A bill strengthening anti-retaliation protections for wildlife whistleblowers made it out of the Senate Foreign Relations Committee Wednesday, marking another move to improve protections for insiders who expose wrongdoing.

The Rescuing Animals with Rewards (RAWR) Act improves the reach and rewards for wildlife whistleblower programs. In addition, it adds anti-retaliation protections to current wildlife whistleblower laws like the Endangered Species Act and Fish and Wildlife Improvement Act.

The National Whistleblower Center, which runs a wildlife whistleblower program, supports the act. “The RAWR Act would be a critical addition to the current legal framework. Whistleblower rewards are proven to work. When offered by the State Department for assistance with law enforcement actions worldwide, and in conjunction with protections against retaliation, the Act will offer a powerful tool in combating illegal wildlife trafficking.”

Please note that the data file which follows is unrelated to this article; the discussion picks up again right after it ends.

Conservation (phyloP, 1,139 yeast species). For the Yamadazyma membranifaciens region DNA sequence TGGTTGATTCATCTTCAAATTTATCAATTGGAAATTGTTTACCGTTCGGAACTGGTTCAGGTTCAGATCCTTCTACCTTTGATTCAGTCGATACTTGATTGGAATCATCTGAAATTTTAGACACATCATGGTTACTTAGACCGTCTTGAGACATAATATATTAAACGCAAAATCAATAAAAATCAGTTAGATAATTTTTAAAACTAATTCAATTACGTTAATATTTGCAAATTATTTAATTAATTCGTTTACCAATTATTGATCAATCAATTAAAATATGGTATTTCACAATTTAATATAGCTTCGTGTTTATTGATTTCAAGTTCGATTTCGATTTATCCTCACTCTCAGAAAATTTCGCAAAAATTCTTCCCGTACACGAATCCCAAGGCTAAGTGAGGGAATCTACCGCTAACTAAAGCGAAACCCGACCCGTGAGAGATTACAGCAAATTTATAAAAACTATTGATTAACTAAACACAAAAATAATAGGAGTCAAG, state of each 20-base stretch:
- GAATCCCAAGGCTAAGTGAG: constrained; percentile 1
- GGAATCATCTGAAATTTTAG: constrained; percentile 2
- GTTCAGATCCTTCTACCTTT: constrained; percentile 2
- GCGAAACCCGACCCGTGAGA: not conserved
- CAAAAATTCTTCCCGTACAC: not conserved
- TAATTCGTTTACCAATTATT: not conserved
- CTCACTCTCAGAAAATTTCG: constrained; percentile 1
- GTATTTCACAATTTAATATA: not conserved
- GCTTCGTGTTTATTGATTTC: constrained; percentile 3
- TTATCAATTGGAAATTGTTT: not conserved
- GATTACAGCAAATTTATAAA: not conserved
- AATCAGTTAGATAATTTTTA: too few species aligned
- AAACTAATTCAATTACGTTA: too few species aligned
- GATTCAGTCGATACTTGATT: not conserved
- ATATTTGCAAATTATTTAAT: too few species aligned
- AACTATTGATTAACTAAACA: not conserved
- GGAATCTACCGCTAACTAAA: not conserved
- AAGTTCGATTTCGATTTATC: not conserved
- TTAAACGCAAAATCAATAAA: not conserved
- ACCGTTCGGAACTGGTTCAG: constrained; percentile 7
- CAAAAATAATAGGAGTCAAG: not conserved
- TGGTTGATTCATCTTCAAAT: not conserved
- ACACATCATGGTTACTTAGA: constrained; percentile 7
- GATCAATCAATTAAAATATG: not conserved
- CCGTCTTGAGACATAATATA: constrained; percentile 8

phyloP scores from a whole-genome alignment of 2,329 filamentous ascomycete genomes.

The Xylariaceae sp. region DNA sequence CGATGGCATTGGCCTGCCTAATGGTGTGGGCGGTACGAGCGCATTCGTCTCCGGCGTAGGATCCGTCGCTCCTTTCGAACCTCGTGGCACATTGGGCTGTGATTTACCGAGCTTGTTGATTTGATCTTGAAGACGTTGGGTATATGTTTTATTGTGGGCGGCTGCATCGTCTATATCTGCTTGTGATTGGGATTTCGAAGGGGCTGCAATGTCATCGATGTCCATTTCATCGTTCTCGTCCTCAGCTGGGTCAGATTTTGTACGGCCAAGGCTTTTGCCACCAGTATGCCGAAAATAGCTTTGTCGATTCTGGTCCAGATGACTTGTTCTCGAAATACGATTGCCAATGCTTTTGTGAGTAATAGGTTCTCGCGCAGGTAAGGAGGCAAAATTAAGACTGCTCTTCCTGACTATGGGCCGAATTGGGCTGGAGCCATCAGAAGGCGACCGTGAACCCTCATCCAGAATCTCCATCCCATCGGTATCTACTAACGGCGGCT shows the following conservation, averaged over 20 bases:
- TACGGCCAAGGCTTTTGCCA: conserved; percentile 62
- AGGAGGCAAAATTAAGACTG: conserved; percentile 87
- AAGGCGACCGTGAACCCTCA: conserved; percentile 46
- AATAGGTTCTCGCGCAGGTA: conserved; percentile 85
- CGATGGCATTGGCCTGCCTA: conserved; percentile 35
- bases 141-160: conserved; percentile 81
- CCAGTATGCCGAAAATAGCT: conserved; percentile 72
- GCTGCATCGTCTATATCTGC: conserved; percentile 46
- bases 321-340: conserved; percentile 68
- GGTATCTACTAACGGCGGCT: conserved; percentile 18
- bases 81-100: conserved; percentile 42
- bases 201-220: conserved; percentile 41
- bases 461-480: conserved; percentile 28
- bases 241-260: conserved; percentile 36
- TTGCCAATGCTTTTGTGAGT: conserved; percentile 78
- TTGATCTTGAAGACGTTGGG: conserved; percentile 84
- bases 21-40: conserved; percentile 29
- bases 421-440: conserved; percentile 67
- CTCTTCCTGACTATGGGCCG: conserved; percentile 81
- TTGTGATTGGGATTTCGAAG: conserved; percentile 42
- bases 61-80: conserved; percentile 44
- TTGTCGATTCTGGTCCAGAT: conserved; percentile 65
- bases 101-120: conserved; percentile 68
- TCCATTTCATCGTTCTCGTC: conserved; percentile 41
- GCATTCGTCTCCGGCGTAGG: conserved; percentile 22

At the same time, the explosive intelligence community whistleblower case has put the topic on the top of the national agenda.
Here’s some of the latest in this constantly developing story.


Continue Reading Bill would benefit wildlife whistleblowers. What laws protect other whistleblowers?

Not all the recent whistleblower news from Capitol Hill involves the president and the Ukraine.  The House last week passed a bill that would add a whistleblower protection provision to rules governing a national accounting oversight board. And on Monday, Senator Chuck Grassley (R-IA), introduced a bill that advocates say will protect whistleblowers who report financial crimes internally before going to the Securities and Exchange Commission (SEC).

That bill would address the impact of last year’s Supreme Court decision in Digital Realty Trust Inc. v. Somers.  The ruling limited protected whistleblowing to disclosures to the Securities and Exchange Commission (SEC), leaving those who report internaly vulnerable, according to Stephen Kohn, chair of the National Whistleblower Center. 
Continue Reading Lawmakers take up bills to protect whistleblowers who expose financial and wildlife crimes